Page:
When she was fully recovered, she held a party and Joyce was there. Before she allowed anybody to enter, she had each person sign a pledge that they would learn CPR in the next six months. All signed.
And the calls go on
Joyce, 58, lives in the Portland suburb of Beaverton, Ore. He and Kay have son Jimmy Jr., 30, and daughter Keri, 26.
Joyce has had more than his allotment of 15 minutes of fame, and he even addressed that shortly after the Galarraga incident: "I certainly didn't want my 15 minutes of fame to be like this. I'd rather have it come in a World Series game."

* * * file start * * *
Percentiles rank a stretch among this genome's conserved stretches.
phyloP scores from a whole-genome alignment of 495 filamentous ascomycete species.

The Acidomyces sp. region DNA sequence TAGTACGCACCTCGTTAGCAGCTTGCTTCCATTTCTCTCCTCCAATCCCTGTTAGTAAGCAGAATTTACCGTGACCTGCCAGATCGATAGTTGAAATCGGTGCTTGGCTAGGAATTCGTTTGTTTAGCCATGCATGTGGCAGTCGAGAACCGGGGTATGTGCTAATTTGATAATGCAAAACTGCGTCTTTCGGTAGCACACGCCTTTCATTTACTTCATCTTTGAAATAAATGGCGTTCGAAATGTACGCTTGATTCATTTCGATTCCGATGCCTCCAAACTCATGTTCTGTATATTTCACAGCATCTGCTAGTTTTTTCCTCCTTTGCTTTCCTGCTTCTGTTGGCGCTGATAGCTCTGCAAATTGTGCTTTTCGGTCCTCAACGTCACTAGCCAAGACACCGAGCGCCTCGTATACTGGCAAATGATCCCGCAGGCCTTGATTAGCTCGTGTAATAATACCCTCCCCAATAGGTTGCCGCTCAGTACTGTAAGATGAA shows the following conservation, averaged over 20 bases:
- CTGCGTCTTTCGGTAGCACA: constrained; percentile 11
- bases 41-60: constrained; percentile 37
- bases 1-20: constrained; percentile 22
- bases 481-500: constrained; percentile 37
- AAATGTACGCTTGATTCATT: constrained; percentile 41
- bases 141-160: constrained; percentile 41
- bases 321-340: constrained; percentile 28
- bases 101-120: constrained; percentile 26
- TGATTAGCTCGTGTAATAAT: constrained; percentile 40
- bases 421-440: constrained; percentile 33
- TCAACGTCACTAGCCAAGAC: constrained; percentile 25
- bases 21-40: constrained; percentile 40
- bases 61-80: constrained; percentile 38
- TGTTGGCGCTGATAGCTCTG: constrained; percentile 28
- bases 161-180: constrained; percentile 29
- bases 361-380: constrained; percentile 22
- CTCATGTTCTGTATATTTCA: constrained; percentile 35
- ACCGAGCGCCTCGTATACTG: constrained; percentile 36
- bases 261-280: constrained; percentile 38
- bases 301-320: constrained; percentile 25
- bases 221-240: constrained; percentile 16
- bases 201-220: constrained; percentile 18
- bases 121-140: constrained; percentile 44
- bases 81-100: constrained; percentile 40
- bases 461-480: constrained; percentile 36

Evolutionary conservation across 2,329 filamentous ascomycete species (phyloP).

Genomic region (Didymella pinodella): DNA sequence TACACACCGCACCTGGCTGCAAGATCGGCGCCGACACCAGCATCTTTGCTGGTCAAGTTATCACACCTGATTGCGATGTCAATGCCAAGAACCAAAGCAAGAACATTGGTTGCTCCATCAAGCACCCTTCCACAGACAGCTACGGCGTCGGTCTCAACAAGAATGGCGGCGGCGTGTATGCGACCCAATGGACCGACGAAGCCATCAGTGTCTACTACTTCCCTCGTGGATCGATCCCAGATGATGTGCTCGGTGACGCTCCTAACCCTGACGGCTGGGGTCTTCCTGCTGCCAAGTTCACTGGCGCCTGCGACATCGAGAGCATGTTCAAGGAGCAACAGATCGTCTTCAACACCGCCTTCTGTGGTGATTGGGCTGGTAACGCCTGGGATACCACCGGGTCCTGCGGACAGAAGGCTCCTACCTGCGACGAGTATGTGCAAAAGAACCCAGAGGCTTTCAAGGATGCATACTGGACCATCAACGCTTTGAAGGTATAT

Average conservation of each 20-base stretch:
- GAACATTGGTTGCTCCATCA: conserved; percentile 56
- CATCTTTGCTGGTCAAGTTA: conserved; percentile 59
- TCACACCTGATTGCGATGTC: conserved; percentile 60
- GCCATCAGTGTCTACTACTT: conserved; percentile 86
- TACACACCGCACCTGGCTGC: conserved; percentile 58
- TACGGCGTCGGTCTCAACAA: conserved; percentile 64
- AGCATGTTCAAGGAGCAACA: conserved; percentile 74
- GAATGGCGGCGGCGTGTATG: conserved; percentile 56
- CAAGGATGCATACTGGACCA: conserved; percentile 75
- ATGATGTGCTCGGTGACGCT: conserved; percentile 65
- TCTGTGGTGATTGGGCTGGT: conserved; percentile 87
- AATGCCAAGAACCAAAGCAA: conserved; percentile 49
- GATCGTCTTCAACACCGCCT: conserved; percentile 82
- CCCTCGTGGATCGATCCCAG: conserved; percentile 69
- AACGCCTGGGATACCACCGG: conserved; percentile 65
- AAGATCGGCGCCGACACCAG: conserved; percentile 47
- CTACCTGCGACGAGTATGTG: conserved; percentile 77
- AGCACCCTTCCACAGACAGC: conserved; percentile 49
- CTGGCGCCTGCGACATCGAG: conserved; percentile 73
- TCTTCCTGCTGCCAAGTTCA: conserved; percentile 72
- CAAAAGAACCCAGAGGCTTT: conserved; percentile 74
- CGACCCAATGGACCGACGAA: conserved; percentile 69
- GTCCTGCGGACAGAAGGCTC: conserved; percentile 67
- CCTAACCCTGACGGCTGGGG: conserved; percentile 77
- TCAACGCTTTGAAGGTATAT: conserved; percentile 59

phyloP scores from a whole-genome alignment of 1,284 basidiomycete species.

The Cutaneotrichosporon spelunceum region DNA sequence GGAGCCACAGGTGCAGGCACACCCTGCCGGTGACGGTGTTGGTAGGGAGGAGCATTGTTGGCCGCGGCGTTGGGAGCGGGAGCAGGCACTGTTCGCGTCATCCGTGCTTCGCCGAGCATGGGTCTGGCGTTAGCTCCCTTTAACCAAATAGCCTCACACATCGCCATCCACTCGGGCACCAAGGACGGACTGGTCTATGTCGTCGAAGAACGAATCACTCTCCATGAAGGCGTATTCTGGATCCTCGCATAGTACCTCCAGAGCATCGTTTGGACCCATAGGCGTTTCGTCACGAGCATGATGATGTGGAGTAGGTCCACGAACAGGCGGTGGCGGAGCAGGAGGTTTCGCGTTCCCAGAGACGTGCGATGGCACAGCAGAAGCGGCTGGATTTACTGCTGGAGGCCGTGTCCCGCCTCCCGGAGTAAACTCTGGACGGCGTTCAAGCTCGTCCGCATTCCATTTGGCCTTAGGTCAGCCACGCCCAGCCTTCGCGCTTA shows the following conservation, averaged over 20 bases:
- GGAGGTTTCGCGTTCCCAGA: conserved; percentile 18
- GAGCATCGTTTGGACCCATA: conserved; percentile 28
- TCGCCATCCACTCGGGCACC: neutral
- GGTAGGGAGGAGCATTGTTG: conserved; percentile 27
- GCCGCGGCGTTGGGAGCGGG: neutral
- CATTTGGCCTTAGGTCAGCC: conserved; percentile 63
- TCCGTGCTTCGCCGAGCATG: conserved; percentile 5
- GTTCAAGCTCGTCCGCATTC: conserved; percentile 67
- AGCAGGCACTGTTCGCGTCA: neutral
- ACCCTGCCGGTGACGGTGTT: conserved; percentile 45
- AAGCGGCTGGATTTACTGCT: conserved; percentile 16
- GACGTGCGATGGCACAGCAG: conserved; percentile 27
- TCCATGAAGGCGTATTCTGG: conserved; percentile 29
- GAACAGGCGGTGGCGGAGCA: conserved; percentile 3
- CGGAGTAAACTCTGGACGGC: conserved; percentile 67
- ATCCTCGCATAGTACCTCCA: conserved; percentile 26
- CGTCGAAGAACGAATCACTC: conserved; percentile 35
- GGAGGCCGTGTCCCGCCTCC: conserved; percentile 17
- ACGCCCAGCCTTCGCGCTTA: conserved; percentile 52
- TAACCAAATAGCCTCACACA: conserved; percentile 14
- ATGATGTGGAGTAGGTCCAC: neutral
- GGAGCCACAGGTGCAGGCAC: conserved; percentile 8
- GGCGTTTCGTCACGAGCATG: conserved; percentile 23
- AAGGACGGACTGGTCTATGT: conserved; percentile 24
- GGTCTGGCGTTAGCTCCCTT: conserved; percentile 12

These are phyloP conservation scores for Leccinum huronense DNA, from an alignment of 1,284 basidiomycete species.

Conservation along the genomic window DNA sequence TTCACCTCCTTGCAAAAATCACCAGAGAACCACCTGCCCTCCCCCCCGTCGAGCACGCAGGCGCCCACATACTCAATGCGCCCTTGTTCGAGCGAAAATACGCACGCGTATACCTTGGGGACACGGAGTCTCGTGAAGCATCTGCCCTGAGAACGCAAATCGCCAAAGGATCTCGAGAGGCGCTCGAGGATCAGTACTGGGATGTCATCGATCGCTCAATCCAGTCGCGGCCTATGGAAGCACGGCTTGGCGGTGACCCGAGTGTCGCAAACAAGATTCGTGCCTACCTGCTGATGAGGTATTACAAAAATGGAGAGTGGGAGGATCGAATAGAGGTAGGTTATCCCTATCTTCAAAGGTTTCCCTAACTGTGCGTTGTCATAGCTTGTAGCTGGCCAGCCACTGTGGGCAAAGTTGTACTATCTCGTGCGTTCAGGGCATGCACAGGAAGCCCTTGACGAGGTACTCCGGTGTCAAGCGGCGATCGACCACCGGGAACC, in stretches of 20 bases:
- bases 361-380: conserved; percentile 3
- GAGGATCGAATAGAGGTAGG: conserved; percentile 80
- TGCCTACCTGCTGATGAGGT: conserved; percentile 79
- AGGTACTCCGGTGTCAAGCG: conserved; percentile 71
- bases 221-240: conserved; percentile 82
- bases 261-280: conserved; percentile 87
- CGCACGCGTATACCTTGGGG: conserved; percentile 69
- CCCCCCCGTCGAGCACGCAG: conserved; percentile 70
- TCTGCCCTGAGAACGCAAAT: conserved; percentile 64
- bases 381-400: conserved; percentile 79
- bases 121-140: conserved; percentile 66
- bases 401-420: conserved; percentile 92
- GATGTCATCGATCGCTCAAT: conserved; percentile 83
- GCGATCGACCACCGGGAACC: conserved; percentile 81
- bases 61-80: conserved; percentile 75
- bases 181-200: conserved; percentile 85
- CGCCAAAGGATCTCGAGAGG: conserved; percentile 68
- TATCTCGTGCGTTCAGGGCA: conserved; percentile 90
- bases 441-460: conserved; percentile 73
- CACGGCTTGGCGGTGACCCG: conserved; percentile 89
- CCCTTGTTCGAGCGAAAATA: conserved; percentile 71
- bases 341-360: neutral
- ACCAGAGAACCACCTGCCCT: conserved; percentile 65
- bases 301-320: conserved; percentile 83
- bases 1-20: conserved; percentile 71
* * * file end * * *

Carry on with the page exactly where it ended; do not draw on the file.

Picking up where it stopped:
Now, he says, "I wish I hadn't said that. I don't really want 15 minutes of fame. I don't like the attention. I'm proud of my career, proud of major league umpires and what they do. That's enough."
Torre was approached recently in the paddock at Santa Anita, where his horse, Game On Dude, was to run in the Breeders' Cup Classic.
There are rumors that Jim Joyce might retire, he was told. Any truth to that?
Torre got a stricken look on his face and said, "God, I hope not."
This week, Joyce confirmed that, when it is time to play ball in 2014, he will be found near a base or behind a plate.
It will be his 27th year in the majors. America's pastime is grateful.